By ANDREW M POTTS
The Police Association of NSW (PANSW) has issued a rare apology after its president, Tony King, made comments that appeared to imply that HIV could be spread by saliva or by biting.
However, the police association is continuing to maintain that a HIV-positive person could transmit the virus to another person by biting them in some circumstances.
“PANSW is aware that HIV is not transmissible via saliva or minor biting, and in no way intended to create a perception that this was the case,” a spokesperson for the group told the City Hub. “We sincerely regret and apologise for that implication [but] the examples that have been reported on in the media and on which we have commented are not incidents that carry no risk of transmitting a disease.
“The officers we speak to in relation to this issue are not officers that have fears and anxiety based on a lack of understanding. They are officers that have been assaulted by a violent person, exposed to bodily fluid, usually blood, and then been treated by a medical practitioner, who may advise them there is a risk and therefore recommend they undergo a six month testing period and a course of PEP.
“During this time, they suffer considerable anxiety, despite the advice regarding risk provided by their treating medical practitioner.”
King had been speaking about an incident in the town of Casino in early August in which a person who was “wearing women’s lingerie and had [their] penis exposed” and who claimed to “have AIDS” had bitten an officer on the thigh and caused cuts to another officer’s hands while resisting arrest.
“These two officers and their families now face an incredibly anxious wait to have to find out whether they’ve been infected with anything,” King said in a press release that was sent to the media in the days following.
“Police are spat on, bitten and attacked with needles. When that happens, we’re forced to endure torturously long wait times simply because the government hasn’t bothered to fix the red tape that would ease the pain of officers.
“It’s time for the NSW Government to act to on the disgusting practice of exposing police officers to bodily fluids and diseases,” King continued.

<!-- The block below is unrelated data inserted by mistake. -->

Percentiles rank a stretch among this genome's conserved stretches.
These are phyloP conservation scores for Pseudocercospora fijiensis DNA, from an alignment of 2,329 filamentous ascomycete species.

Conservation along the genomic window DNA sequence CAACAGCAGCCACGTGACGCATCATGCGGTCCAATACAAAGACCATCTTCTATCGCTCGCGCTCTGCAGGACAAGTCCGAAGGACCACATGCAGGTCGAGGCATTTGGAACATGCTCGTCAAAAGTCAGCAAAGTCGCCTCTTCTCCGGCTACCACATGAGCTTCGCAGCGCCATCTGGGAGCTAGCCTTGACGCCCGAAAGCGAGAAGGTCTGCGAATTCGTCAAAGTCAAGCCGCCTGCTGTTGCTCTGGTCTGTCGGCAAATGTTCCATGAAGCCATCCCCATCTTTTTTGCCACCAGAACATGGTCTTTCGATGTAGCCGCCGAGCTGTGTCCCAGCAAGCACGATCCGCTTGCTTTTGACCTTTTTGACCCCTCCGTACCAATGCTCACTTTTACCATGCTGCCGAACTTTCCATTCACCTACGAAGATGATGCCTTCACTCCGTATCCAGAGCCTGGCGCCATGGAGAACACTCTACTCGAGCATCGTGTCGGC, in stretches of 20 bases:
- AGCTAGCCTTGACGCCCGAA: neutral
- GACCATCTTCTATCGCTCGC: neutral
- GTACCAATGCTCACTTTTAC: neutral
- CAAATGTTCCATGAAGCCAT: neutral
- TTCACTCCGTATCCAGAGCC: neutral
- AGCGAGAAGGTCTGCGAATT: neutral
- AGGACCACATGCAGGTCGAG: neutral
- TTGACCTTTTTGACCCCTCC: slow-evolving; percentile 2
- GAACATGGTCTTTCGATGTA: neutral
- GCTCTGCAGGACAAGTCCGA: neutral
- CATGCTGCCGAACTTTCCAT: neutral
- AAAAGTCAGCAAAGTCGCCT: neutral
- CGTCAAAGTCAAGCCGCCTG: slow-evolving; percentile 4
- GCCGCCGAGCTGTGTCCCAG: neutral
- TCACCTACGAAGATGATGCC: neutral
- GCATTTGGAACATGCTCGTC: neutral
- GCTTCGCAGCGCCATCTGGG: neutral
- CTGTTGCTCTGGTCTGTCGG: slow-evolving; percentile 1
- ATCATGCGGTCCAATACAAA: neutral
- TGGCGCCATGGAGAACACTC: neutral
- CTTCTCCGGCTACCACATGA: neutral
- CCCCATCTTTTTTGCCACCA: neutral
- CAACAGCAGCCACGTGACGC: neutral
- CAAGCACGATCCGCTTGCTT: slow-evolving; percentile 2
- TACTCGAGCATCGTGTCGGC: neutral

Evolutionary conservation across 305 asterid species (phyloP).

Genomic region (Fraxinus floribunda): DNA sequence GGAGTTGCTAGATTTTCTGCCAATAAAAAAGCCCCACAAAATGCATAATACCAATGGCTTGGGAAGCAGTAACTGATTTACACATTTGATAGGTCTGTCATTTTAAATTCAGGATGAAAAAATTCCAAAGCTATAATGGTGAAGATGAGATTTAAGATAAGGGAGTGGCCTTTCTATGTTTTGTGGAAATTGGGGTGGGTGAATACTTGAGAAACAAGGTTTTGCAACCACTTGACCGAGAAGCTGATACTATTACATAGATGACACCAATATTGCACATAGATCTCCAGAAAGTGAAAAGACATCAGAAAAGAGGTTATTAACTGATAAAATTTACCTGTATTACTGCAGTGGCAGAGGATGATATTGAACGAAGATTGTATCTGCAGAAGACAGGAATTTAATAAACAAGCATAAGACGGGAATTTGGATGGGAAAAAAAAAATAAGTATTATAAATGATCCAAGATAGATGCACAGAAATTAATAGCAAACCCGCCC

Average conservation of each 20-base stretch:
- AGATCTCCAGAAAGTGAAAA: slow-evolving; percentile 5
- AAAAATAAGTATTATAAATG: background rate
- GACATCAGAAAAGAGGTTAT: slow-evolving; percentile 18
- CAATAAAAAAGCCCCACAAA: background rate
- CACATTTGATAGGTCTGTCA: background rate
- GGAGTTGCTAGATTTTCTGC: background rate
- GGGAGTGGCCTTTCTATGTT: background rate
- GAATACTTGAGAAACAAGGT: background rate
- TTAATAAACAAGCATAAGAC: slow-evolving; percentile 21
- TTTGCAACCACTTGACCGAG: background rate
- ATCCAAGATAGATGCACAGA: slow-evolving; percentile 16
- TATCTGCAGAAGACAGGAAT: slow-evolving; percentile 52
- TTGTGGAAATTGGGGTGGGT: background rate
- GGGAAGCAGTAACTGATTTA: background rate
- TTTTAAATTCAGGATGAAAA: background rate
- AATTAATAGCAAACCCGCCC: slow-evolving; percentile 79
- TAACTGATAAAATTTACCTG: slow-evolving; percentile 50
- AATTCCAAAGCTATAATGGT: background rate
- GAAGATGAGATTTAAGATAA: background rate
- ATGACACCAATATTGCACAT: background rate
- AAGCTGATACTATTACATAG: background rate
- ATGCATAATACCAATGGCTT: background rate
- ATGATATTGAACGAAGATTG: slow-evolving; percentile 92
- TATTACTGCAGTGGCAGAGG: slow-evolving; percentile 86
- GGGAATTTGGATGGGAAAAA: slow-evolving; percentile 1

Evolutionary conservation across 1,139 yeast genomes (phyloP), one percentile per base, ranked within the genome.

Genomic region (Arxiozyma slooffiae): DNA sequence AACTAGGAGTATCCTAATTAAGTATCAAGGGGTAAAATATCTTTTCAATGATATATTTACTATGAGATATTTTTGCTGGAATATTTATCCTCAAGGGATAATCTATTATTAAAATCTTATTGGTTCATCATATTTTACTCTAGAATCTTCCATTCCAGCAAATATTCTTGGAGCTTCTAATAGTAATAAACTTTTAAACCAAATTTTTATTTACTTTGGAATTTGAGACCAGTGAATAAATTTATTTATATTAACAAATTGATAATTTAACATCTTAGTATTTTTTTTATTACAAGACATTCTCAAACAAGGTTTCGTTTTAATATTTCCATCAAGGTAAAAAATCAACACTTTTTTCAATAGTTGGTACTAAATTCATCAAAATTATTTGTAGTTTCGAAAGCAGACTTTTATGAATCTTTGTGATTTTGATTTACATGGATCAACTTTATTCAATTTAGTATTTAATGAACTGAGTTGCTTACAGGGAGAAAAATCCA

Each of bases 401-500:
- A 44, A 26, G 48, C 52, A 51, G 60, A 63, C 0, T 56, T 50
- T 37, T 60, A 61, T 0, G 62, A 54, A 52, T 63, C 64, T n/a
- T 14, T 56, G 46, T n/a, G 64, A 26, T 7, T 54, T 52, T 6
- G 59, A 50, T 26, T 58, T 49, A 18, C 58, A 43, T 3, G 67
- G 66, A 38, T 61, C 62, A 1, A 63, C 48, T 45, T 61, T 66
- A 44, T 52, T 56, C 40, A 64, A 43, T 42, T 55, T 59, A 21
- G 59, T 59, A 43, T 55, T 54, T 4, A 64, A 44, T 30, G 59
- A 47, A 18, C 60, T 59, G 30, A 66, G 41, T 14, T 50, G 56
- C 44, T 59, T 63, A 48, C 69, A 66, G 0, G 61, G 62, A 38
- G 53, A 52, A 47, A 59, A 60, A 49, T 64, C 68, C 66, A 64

King had made the comments as part of an ongoing PANSW campaign for NSW Police to be given the power to force suspects to submit to STI testing, and they resulted in sensationalist coverage of the issue by the Daily Telegraph which repeated the implication that HIV was transmissible through biting in an article titled “Agonising AIDS wait for cops amid NSW blood test farce [sic].”
ACON CEO Nicholas Parkhill acknowledged the on-the-job risks faced by emergency workers.
However, he said it was vital that police receive and provide accurate information about HIV and how it is transmitted.
“ACON understands the high risk situations police and other emergency service workers face in the undertaking of their roles,” Parkhill told City Hub earlier this week. “The apology from the Police Association of New South Wales notes that HIV cannot be transmitted through saliva, however it should recognise that the risk of transmission of the virus through any kind of biting is negligible.
“Advances in the prevention and treatment of HIV mean that police have access to treatments that effectively prevent the transmission of the virus, and these treatments are prescribed by doctors who are trained in identifying potential risk.
“It is vitally important that reporting on issues around HIV and blood borne viruses is undertaken with accuracy and respect. When statements are made that stigmatise people living with HIV and spread misinformation about the virus, enormous damage is done to people in these communities.”